Reflections

A Magazine of Theological and Ethical Inquiry from Yale Divinity School

And So Our Work Begins

Author: 
Josh Williams ’08 B.A., ’11 M.Div.

Maybe it is masochistic for a black person to pay money to see a film featuring the police killing an unarmed black man. Yet 2013’s Fruitvale Station, which depicts 22-year-old Oscar Grant’s last hours, compelled me.

As a black man who had “the (police) talk” with his parents early and often, I wanted to view the film as a tribute to all the names of those who had died after similar horrors, names I had heard growing up: Sean (Bell), Amadou (Diallo), Rekia (Boyd), Trayvon (Martin), and Oscar himself. Somehow, these names had become like family. I could trace their faces if you asked, recite biographical details, locate their places of death on a map. That’s what led me to a film to view something I’ve seen all too often: unjust black death.

Afterward, as the closing credits rolled, my wife and I found ourselves crying. We were not alone. Eight or 10 others sniffled along with us. The screen finally went dark. We all remained, as if waiting for something. I whispered to my wife, “I think this is where we are supposed to mourn.” Unable to muster the courage or clarity to call my fellow strangers into an ancient spiritual practice, I watched people quietly leave the theater. The moment had passed, but the thought remained: Might mourning be a way to cope with the spate of killings of unarmed black people?

Wounded and Numb

Three years later, I have become pastor of a multiethnic church called Elm City Vineyard in New Haven. Since that night in the theater, unfortunately, the list of unjustified black deaths at the hands of police has multiplied. By now, the roll call cries out for a public response, not just private reflection. Eric Garner … Michael Brown … Sandra Bland … Freddie Gray. Our congregation began to say their names. They brought them to me as questions, accusations, open wounds. I realized we had to take time to mourn these lives – mourn them like family.

What keeps us from grieving with those who grieve? Numbness. Across our diverse congregation, this numbness is rooted in different personal histories. For some, it is the shock of so much raw, murderous videotape in this social media age. For others, it comes from white shame that is unable to break through to solidarity. Others remain wounded and numb from the horrible loss of dignity after their own contentious encounters with law enforcement. Whatever the reason, intentionally or not, paralysis results in a lack of compassion.

Opening Eyes and Hearts

Our church’s vision includes the cultivation of compassion. We were unsure how to practice that after the 2014 non-indictments in the cases involving Eric Garner and Mike Brown. We wanted to act. We wrestled with big ideas that felt unattainable and small ideas that felt hollow. Finally, we realized we had to dig into the spiritual reservoir of our faith. We had to open our eyes to the power of public repentance and public calls to lament and mourn sins, individual and systemic. We dared to believe that mourning together could spark new power in our compassion.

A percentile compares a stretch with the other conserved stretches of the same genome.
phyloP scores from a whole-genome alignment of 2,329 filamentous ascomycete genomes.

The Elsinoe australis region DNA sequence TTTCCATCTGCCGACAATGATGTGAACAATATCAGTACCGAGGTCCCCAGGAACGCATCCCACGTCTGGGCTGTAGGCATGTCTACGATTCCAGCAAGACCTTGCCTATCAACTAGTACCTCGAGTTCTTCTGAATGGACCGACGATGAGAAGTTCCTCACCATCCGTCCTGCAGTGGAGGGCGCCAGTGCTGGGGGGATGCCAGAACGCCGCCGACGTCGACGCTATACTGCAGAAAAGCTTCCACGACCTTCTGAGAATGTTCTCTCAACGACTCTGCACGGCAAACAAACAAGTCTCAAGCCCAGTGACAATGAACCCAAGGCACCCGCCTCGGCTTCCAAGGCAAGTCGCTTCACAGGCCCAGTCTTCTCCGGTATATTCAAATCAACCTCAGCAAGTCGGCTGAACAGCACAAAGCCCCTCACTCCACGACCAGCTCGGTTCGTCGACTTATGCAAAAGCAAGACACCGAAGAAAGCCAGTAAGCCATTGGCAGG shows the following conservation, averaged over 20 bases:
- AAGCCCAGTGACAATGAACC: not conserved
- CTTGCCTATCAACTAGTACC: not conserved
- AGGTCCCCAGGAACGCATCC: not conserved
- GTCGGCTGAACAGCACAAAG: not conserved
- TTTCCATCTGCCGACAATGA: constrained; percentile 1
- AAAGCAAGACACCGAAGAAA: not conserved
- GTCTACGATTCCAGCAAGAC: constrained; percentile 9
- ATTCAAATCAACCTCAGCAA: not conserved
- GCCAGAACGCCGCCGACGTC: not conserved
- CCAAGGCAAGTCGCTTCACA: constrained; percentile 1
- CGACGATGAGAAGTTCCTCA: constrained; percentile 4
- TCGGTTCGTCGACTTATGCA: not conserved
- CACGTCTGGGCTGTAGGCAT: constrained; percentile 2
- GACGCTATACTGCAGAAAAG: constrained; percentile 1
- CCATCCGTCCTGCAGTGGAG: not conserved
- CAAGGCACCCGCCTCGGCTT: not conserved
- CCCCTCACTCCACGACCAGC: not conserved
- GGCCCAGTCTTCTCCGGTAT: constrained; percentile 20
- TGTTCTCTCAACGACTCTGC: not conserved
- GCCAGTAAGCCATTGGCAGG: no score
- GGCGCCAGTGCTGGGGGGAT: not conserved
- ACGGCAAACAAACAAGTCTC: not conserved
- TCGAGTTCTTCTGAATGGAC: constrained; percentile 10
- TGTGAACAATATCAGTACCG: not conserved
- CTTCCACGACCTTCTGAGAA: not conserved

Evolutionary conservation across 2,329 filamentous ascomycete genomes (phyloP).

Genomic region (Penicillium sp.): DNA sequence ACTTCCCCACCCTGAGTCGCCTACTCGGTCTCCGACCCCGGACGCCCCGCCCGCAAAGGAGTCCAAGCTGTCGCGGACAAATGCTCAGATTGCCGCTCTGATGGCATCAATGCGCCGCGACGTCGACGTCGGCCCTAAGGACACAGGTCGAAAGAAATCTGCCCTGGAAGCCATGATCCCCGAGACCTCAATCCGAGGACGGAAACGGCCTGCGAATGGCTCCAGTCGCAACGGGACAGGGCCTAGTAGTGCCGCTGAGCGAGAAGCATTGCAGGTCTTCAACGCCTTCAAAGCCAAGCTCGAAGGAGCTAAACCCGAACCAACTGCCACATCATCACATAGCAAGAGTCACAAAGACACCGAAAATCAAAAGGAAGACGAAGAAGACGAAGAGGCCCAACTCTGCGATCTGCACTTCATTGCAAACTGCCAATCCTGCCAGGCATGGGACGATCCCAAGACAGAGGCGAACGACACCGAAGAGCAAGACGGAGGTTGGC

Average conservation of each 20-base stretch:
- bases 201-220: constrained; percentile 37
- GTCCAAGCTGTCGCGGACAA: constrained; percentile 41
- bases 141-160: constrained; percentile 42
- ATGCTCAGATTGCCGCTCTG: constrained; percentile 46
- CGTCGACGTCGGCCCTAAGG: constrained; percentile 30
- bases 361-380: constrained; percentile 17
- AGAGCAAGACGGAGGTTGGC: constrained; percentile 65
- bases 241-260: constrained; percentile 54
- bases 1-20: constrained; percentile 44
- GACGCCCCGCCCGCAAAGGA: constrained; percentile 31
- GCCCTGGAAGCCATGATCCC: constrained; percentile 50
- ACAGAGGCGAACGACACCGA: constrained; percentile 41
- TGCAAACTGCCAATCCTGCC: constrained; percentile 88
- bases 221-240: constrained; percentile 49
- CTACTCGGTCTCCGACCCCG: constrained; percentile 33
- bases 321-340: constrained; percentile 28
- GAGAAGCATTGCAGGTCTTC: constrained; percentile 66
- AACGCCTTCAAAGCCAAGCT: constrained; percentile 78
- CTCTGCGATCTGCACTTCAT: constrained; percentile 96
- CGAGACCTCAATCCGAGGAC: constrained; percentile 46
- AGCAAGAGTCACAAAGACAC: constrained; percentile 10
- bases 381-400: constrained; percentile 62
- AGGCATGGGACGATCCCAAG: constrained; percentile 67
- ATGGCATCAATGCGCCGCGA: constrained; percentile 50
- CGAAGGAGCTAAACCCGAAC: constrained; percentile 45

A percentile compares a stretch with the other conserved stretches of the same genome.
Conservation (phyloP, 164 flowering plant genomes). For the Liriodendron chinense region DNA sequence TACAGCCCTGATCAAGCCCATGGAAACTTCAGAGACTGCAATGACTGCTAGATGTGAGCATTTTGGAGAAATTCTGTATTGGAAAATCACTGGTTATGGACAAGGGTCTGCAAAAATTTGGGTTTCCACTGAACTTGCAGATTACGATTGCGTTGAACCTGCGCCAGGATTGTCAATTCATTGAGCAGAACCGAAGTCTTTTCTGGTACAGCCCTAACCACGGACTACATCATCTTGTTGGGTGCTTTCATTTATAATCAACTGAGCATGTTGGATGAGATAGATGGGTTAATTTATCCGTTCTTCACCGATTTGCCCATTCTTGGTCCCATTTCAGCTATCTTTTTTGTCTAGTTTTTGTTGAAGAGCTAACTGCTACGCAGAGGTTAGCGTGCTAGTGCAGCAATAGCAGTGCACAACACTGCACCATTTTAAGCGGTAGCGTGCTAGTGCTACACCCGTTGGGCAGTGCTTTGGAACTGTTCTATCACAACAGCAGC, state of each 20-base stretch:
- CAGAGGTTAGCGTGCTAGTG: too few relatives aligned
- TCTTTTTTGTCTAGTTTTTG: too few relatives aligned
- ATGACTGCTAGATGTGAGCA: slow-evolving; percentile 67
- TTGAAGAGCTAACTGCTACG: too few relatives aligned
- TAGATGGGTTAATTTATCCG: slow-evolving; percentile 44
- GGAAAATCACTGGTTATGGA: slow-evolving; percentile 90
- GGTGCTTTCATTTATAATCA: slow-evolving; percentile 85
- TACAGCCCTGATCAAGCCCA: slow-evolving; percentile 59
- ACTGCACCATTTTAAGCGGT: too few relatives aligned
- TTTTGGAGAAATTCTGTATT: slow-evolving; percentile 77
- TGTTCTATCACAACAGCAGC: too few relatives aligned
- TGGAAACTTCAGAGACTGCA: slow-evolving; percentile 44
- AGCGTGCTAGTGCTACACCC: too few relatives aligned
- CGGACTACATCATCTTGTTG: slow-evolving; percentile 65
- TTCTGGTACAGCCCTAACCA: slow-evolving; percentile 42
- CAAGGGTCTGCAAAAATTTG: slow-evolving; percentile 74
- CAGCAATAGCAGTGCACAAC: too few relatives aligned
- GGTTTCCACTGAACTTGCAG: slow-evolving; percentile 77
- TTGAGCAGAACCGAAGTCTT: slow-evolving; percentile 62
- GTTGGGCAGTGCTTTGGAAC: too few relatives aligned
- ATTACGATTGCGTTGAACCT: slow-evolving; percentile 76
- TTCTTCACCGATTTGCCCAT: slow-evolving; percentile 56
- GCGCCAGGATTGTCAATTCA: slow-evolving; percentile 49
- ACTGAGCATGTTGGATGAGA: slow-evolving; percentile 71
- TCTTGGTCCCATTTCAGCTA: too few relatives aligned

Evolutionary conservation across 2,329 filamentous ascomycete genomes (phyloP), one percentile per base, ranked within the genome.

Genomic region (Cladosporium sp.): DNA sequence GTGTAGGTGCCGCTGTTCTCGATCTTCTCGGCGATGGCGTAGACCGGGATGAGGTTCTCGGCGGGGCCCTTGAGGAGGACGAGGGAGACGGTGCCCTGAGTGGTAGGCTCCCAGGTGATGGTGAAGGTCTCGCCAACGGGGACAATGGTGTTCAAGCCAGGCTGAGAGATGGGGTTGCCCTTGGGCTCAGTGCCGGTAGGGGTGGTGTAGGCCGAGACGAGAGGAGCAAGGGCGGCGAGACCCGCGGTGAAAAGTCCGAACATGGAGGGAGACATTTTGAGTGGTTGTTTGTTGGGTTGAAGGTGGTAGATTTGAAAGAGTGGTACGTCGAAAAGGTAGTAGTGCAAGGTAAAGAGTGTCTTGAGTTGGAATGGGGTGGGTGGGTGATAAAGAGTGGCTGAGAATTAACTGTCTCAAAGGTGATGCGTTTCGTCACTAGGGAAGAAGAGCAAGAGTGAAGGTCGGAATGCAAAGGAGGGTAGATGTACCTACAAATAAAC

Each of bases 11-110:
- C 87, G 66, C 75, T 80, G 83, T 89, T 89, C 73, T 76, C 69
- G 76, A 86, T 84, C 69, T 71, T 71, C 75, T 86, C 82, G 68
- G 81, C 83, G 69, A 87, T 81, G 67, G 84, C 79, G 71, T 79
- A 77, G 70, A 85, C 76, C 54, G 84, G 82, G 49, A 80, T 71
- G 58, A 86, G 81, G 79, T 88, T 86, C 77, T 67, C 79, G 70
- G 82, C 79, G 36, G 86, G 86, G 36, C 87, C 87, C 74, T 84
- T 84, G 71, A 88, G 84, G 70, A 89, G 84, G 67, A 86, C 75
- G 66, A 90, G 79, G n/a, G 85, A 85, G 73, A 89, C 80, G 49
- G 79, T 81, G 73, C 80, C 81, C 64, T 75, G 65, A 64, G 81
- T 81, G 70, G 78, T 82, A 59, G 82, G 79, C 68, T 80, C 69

And so our work began. Each Sunday we set aside a time to mourn. We start by naming a loss or a wrong. This implies a claim about the truth of things. One member stood and declared black children are robbed of the joy of childhood as a picture of Tamir Rice smiling appeared nearby. An Asian-American woman, in tears, confessed she is afraid of black men and prayed the fear would end.

These public accounts are short but often heartrending. In a political moment that flagrantly disregards truthfulness and features opposing camps with contradictory accounts of how things are, the simple telling of stories is a dramatic act. It confronts everyone present with a charged, authentic claim about the world. The challenge, the difficulty, is to learn to listen without instinctively dismissing these claims as invalid or ideologically distorted.

There is no easy solution for this problem, but there is something powerful about a story coming from a fellow follower of Christ during worship together. It defies the tendency to reject the speaker as an inferior witness to the truth.

We beseeched God to open our eyes. Something in us needed to change. Many of our white members, for instance, needed a new way of looking at the world, a way shaped by the pain of others. In biblical tradition, sackcloth and ashes can be a sign of both mourning (e.g., Esther 4:1–3; Jer. 6:26) and repentance (e.g., Jonah 3:5–8; Matt. 11:21). For anyone who is complicit in wrongdoing, the call to mourning is necessarily a call to repentance.

Repentance strikes an odd chord in public discourse today. Faux apologies and evasions of responsibility are a more recognizable tune, a thriving art. Our culture remains marred by racism without repentance. Perhaps the church can be both a school and a model of repentance leading to many more open eyes and open hearts.


The Rev. Josh Williams ’08 B.A., ’11 M.Div. is lead pastor at Elm City Vineyard Church in New Haven, CT.

Issue Title: 
Spirit and Politics: Finding Our Way
Issue Year: 
2016